Ahmad Bradshaw is the biggest addition, a free-agent pickup from the New York Giants who ran for over 1,000 yards last year. An article from Stampede Blue also noted that Bradshaw was ranked No. 1 among running backs in 2012 in pass-blocking compared to 2012 starter Vick Ballard's No. 43 ranking.
However, Ballard is still a tough downhill runner (814 rushing yards as a rookie last year) and should compete for a lot of carries, ending up with pretty close to an even split with Bradshaw.
Veterans Donald Brown and Delone Carter will compete for the No. 3 spot in a rushing attack that looks to improve on its No. 22 ranking in 2012. Stanley Havili should be the starter at fullback, according to ESPN.
Unfortunately, the Colts play in one of the best running divisions in football (Arian Foster, Chris Johnson and Maurice Jones-Drew start for the other three teams), which makes their solid corps of backs look not quite as impressive as they might otherwise.
6. Special Teams
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It's rare when a punter is one of the best players on a football team, but Pat McAfee sure is for the Colts.
I would concede that a No. 1 ranking might be a little bit high, but McAfee is still a great punter and kickoff specialist.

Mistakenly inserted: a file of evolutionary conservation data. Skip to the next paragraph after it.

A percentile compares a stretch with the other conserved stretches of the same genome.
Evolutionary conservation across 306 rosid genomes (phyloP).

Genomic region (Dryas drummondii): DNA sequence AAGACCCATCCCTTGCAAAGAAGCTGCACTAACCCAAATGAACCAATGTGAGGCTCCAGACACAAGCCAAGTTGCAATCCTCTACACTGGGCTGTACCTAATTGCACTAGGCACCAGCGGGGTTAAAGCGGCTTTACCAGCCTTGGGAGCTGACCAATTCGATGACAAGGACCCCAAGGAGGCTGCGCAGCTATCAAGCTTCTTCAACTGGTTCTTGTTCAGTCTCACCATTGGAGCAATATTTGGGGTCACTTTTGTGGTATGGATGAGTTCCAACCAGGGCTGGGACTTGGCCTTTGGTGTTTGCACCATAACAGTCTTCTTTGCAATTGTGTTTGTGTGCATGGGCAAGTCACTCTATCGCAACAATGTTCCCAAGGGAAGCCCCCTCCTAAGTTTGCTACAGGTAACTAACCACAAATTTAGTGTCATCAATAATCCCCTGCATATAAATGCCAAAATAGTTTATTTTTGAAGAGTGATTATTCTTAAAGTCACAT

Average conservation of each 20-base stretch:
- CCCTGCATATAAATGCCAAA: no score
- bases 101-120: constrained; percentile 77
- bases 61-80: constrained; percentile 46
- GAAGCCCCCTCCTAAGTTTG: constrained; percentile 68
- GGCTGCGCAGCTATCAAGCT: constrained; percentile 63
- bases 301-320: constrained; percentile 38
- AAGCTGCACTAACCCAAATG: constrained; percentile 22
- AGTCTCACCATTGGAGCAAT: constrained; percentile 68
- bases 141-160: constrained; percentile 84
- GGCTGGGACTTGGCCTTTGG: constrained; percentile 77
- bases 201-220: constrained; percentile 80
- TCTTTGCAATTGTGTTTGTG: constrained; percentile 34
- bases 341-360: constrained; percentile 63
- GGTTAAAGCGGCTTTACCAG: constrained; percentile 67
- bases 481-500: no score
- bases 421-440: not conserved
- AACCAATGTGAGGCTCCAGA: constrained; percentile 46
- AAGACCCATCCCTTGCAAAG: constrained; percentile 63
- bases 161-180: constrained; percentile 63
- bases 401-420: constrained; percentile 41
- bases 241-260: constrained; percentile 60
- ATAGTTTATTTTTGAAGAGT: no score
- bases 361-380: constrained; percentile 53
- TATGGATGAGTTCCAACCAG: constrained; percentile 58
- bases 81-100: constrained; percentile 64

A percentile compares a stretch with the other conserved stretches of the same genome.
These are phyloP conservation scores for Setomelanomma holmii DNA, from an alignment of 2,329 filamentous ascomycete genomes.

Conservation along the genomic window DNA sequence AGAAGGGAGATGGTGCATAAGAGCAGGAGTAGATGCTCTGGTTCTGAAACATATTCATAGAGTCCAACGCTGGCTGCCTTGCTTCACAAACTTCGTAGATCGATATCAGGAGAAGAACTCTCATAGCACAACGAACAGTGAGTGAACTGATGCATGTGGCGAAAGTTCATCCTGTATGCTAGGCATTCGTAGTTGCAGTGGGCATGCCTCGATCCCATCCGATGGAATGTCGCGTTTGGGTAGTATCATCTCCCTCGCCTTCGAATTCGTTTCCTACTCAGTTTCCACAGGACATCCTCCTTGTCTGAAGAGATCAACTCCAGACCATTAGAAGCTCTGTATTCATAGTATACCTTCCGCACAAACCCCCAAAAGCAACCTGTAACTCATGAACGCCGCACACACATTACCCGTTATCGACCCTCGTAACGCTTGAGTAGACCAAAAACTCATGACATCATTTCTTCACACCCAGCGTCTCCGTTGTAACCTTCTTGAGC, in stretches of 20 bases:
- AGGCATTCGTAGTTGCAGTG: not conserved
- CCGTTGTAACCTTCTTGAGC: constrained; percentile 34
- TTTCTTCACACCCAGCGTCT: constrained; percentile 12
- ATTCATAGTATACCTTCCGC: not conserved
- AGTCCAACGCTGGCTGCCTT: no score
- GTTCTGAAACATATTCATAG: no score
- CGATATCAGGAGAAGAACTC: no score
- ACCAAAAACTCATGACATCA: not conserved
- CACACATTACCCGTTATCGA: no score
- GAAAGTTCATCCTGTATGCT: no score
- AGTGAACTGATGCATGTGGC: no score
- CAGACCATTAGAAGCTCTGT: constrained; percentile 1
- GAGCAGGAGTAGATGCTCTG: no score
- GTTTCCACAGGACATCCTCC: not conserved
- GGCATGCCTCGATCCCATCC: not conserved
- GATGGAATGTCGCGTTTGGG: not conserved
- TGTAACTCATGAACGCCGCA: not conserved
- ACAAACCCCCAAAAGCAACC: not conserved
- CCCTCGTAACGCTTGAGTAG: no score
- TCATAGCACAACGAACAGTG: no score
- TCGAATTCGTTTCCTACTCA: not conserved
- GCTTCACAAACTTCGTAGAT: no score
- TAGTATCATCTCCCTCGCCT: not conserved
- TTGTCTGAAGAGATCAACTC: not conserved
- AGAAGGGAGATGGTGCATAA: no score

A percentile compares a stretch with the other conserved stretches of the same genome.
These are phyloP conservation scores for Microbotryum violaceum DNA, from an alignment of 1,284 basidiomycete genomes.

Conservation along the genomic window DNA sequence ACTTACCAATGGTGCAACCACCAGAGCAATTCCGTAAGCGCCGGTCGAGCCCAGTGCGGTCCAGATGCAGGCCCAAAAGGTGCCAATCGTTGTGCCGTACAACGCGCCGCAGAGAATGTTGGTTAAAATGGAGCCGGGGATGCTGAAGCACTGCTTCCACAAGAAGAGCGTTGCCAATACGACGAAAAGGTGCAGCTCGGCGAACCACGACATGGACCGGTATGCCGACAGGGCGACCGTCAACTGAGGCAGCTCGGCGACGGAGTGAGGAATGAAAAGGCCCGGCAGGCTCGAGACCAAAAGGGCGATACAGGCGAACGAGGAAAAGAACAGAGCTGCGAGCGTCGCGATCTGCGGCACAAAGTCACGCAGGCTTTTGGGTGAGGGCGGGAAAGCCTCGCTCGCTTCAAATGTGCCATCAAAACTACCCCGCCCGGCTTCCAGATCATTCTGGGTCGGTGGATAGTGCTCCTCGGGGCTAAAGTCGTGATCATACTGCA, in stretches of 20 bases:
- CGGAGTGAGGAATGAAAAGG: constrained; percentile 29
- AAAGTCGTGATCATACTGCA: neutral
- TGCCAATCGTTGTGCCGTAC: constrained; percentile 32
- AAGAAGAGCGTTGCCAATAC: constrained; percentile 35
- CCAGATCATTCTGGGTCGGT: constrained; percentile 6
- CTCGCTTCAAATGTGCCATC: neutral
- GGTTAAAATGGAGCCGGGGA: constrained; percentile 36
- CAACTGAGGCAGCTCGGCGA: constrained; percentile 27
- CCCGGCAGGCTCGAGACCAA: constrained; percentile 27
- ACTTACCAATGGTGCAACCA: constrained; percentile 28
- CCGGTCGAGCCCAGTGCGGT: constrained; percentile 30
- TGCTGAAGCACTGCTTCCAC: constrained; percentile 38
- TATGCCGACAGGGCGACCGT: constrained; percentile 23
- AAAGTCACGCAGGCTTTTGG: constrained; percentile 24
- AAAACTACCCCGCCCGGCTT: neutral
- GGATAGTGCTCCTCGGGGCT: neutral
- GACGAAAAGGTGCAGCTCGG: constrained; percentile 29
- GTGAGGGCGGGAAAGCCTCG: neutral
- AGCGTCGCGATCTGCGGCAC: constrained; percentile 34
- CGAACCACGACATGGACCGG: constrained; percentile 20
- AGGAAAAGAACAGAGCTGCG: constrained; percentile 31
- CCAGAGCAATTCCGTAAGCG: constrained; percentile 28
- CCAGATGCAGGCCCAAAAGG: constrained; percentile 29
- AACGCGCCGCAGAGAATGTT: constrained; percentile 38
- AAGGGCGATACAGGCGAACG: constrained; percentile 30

Adam Vinatieri is still a decent kicker at 40 years old, but he had a bit of a down year in terms of his accuracy, hitting only four of seven field goals in the 30-39 yard range.
The Colts coverage units were mediocre, bordering on poor, ranking No. 22 in opponent's yards per kickoff return and No. 26 in opponent's yards per punt return.
The Colts' returning of kickoffs and punts was similarly mediocre, but rookie seventh-round pick Kerwynn Williams looks to improve that in 2013 as the favorite for the kick returner job, according to Stampede Blue.
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The best way to describe the Colts in the secondary is average. Every starter in the secondary is close to an average-starting player at their position.
The acquisition of LaRon Landry at the strong safety position will help but not as much as some might think. The 2012 Pro Bowler should help in supporting the run, but his pass defense has never been good.
While the Colts were bad against the run last year, they also struggled against the pass, ranking 22nd in opponent's passing rating (90.1) during the regular season. Landry will have to improve his pass coverage skills to help the Colts become better against the pass.
Greg Toler, who arrived from the Cardinals early in the offseason, will provide plus depth at cornerback for the Colts, who already have other capable players in Cassius Vaughn and Josh Gordy as backup cornerbacks behind starters Vontae Davis and Darius Butler.
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Now we start to move into the units where the Colts are better than average. First up, the linebackers.
The inside is where the Colts will really be strong. Jerrell Freeman and Pat Angerer project as the starters here.
Freeman joined the Colts in 2012 from the Canadian Football League, and all he did was place fifth in the NFL in tackles as a rookie, wrapping up 145 ball-carriers on the season. Angerer spent the majority of last season injured, but he was fourth in the NFL in tackles in 2011. These two look to be a formidable combination in 2013, if fully healthy.
On the outside, the Colts will be starting the old, reliable Robert Mathis on the right side, who made the Pro Bowl in 2012 in his first season at linebacker.